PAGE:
Prevalence of bipolar disorder in panic disorder patients in the Japanese population

Nagisa Sugaya, Eiji Yoshida, Shin Yasuda, Mamoru Tochigi, Kunio Takei, Toshiyuki Otani, Takeshi Otowa, Takanobu Minato, Tadashi Umekage, Yoshiaki Konishi, Yuji Sakano, Junwen Chen, Shinobu Nomura, Yuji Okazaki, Hisanobu Kaiya, Tsukasa Sasaki*, Hisashi Tanii

*Corresponding author for this work

    Research output: Contribution to journalArticlepeer-review

    10 Citations (Scopus)


    Background: We examined the rate of bipolar I (BPD-I) and bipolar II disorders (BPD-II) in panic disorder (PD) patients, and compared clinical and psychological variables between PD patients with and without bipolar disorders (BPD). Methods: Participants were 649 Japanese patients with PD (215 men and 434 women, 38.49±10.40 years) at outpatient clinics for anxiety disorders. Constructive interviews using the Mini-International Neuropsychiatric Interview (MINI) were conducted to confirm the diagnosis of PD, agoraphobia, and BPD, as well as the presence and severity of suicide risk in each subject. Clinical records were also reviewed to confirm the diagnosis of PD and BPD. Participants then completed several questionnaires, including the State Trait Anxiety Inventory-Trait scale, the Anxiety Sensitivity Index, and the Revised Neuroticism-Extraversion- Openness Personality Inventory (NEO-PI-R). Results: We found that 22.34% of the PD patients had BPD (BPD-I: 5.24%, BPD-II: 17.10%). PD patients with BPD-I showed higher prevalence and severity of suicide risk, trait anxiety, anxiety sensitivity, and neuroticism, and lower agreeableness (subscales of the NEO-PI-R) than those with BPD-II and those without BPD. Limitation: First, we could not investigate the order of the onset of PD and BPD. Second, BPD patients without PD were not studied as another control group for PD patients with BPD. Conclusion: PD patients had high prevalence of BPD. Both PD patients with BPD-I and those with BPD-II had high severity of suicide risk, trait anxiety, anxiety sensitivity, neuroticism, and agreeableness, though these characteristics were more prominent in patients with BPD-I.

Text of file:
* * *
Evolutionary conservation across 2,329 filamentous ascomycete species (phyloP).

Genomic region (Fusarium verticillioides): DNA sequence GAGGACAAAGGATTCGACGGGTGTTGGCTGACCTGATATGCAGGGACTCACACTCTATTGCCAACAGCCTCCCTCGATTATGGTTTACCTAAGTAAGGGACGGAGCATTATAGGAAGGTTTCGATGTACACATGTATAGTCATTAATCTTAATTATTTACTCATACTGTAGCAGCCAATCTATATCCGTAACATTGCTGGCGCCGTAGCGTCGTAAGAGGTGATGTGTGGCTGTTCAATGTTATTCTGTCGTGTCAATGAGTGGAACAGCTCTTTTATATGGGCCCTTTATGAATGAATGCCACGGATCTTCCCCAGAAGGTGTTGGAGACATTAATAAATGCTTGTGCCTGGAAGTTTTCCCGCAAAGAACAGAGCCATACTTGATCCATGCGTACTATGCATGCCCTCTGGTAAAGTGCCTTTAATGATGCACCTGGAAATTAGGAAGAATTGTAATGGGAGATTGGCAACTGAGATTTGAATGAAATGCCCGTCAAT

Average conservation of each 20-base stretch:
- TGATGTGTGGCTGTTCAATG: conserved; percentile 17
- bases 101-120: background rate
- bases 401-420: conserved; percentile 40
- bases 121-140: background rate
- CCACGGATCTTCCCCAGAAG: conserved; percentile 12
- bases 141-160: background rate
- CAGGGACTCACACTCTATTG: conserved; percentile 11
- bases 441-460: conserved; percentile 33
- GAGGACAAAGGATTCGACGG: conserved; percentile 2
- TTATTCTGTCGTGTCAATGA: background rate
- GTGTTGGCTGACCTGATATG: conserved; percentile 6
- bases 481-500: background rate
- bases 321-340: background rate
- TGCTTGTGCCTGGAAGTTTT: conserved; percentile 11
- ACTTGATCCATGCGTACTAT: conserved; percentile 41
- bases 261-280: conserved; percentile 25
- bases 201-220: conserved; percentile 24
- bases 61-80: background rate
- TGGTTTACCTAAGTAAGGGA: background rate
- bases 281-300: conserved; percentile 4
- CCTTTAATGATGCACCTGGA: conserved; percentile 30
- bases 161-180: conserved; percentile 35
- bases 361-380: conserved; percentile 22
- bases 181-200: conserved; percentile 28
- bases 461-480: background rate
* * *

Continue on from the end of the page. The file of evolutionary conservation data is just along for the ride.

Original languageEnglish
    Pages (from-to)411-415
    Number of pages5
    JournalJournal of Affective Disorders
    Issue number1-3
    Publication statusPublished - 2013 May


    • Anxiety sensitivity
    • Bipolar disorder
    • Panic disorder
    • Personality
    • Suicide risk

    ASJC Scopus subject areas

    • Psychiatry and Mental health
    • Clinical Psychology


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